Catching your breath online after breast cancer
Helping breast cancer survivors to master emotional recovery
The period after finishing cancer treatment tends to be a rough one. The idea for developing an online self-management program was born in clinical practice – based on experiences of women who just finished breast cancer treatment. These women were referred to the department of Medical Psychology with questions about how to cope with challenges they faced after the end of medical treatment. Challenges they did not feel prepared for and that disturbed their sense of balance.
The majority of these early breast cancer survivors were not in need of intensive treatment of a psychologist or psychiatrist, as their issues were not severe enough. They were more in need of information on coping with emotional recovery, fear of the return of breast cancer, difficulties going back to work or self-image. Medical psychologists have a lot of expertise about how to adjust to life after cancer, but this information was only available for a small group of patients.
“Then all the chemo’s are finished […] and you have to do it on your own again.”
(Participant BREATH study)
The added value of eHealth
The challenge was to find an easy-accessible and cost-effective solution to serve the information and support needs of all women after breast cancer. Since a great amount of breast cancer survivors goes online to seek breast cancer-related information, eHealth seemed like a logical medium to serve this growing group of women. This is where eHealth crossed their path. eHealth held many possibilities for accessible information-sharing about emotional recovery. This led to the development of the BREAst cancer ehealTH (BREATH) program, with the financial support of breast cancer organisation ‘Pink Ribbon – the Netherlands’.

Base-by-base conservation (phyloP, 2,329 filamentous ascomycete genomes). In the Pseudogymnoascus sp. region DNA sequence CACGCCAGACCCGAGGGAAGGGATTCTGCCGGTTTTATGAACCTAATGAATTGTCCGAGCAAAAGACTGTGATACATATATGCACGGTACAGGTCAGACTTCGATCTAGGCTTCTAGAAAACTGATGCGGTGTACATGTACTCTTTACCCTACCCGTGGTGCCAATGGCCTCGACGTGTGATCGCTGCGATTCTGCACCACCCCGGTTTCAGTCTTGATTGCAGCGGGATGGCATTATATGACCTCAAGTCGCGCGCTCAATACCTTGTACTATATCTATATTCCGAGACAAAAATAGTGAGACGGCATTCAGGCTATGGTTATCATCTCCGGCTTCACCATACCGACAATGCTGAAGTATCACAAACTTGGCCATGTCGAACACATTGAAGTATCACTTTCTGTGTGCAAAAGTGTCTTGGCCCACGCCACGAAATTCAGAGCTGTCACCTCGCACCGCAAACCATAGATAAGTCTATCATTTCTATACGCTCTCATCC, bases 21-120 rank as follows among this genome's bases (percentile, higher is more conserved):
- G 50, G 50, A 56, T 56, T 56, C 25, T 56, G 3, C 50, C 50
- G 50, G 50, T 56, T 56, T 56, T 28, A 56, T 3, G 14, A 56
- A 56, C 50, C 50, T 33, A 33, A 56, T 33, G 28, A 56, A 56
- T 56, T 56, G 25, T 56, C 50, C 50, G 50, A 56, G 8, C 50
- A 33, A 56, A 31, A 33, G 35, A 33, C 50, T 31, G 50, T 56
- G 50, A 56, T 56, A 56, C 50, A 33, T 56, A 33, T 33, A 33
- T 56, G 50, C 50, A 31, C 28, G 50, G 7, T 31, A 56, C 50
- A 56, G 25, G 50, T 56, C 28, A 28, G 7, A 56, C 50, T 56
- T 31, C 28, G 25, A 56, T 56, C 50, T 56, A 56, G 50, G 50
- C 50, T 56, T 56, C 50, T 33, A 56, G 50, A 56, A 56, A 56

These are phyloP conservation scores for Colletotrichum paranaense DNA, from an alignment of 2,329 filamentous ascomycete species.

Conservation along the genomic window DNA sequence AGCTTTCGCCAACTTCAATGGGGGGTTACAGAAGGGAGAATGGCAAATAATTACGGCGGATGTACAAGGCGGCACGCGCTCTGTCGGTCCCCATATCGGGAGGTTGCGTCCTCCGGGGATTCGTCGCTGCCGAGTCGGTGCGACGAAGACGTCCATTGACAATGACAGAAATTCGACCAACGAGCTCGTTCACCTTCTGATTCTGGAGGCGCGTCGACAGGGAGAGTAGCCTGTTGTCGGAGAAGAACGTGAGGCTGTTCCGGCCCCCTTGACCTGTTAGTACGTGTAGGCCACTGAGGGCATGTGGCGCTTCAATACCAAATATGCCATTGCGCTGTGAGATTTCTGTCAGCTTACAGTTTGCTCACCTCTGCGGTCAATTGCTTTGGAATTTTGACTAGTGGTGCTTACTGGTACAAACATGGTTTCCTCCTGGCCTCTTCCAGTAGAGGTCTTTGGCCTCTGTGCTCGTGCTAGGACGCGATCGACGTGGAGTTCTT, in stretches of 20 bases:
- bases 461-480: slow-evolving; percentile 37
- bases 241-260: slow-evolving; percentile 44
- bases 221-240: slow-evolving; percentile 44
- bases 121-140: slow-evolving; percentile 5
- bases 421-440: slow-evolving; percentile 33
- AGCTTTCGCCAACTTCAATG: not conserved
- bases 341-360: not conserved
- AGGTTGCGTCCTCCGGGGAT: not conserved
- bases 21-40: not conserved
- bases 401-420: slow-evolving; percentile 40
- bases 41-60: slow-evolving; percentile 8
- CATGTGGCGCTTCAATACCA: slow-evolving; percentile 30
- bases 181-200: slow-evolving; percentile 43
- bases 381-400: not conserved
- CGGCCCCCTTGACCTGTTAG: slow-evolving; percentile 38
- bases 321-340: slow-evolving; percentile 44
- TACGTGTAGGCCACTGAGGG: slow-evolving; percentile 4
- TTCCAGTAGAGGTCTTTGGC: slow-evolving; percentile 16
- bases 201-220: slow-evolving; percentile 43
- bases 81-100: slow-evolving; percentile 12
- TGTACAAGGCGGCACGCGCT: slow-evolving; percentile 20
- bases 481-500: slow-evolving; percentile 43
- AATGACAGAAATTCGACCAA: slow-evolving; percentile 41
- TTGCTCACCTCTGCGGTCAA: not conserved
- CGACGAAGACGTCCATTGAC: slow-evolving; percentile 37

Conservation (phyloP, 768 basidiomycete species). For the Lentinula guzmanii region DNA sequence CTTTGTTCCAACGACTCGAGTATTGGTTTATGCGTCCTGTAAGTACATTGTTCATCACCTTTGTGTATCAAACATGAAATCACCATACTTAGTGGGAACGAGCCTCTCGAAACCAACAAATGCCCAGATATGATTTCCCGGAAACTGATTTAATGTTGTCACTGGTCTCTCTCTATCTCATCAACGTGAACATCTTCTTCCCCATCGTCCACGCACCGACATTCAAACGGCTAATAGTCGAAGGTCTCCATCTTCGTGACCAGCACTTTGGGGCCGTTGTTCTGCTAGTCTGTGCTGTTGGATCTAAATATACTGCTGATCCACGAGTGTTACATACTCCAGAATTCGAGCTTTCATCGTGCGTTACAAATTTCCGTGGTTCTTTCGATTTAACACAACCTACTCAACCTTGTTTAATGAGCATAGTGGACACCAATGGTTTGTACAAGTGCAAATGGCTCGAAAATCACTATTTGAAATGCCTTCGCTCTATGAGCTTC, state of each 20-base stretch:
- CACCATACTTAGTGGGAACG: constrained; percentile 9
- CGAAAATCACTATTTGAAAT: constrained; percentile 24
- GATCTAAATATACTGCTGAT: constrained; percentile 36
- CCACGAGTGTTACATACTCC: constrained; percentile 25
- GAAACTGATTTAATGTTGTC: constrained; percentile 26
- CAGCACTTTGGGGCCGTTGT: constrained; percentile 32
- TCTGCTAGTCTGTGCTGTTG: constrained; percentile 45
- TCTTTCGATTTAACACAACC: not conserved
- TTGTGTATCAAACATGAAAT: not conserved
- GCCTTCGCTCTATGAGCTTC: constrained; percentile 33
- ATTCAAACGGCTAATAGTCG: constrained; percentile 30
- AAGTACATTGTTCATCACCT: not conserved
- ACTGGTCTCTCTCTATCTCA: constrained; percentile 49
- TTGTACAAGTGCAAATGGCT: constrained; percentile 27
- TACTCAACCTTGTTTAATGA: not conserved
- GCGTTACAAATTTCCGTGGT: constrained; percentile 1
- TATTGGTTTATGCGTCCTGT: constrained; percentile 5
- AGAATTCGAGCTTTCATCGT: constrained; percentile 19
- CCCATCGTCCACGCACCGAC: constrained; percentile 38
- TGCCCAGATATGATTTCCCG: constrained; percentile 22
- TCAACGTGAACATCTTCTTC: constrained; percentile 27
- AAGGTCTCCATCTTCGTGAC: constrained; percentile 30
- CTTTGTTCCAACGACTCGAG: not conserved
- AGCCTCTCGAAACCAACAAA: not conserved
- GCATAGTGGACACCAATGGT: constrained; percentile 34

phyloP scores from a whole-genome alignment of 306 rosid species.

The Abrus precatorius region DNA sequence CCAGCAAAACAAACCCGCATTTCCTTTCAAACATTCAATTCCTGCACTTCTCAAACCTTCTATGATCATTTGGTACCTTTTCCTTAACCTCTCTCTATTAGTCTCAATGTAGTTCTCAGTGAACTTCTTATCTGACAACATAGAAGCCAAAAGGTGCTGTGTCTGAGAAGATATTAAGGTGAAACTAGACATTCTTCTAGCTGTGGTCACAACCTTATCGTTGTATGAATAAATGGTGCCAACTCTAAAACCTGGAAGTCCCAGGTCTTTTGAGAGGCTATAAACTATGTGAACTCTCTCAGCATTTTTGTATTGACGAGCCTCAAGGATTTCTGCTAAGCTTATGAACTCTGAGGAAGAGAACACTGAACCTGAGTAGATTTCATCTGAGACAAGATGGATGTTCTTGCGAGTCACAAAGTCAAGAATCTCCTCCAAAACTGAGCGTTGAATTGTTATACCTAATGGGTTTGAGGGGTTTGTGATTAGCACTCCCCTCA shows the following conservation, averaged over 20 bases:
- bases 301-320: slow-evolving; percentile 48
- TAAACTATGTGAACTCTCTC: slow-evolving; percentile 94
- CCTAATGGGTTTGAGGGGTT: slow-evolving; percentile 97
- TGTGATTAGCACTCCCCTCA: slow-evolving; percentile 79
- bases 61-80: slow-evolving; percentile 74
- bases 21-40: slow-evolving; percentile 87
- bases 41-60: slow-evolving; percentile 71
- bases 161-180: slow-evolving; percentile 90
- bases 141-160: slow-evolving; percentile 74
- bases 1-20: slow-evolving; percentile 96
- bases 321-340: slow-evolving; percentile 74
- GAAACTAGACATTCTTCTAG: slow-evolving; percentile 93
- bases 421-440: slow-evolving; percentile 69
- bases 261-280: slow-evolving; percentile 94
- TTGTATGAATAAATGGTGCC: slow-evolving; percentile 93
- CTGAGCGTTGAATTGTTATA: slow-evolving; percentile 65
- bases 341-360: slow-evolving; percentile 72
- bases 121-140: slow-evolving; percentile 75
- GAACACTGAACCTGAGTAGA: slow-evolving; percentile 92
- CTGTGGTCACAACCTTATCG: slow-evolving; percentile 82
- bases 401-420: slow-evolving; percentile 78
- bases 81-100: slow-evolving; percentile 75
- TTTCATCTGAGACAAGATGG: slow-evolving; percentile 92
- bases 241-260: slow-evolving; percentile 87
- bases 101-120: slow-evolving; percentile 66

The online self-management program, spread out over 16 weeks, subsequently was developed with the help of patients, researchers, nurses and oncologists. It aims at reducing distress and increasing empowerment after breast cancer. The information and exercises are based on evidence-based treatment techniques like cognitive behavioural therapy. Besides information, the program (provides tips about work and social life) contains peer-modelling videos, self-tests and assignments.
“When finishing treatment, family and friends tend to be relieved: the cancer is gone which means she can go back to normal. The patient however for the first time has time to look back at what actually happened to her.”
(Sanne van den Berg, PhD/Research Coordinator Karify)
A faster recovery journey
Van den Berg started a research trial to examine the effectiveness of the eHealth program, in collaboration with six hospitals. The multicenter randomised controlled trial showed that after four months, participants who had access to the BREATH program experienced significant less distress than the group who only received regular care. This shows that using BREATH made faster recovery possible.
“What I think is really good about the BREATH program, is that it reasons from your own strengths and how to use those for recovery.”
(Participant BREATH study)
Read more on https://epubs.ogc.nl/epub=s.vandenberg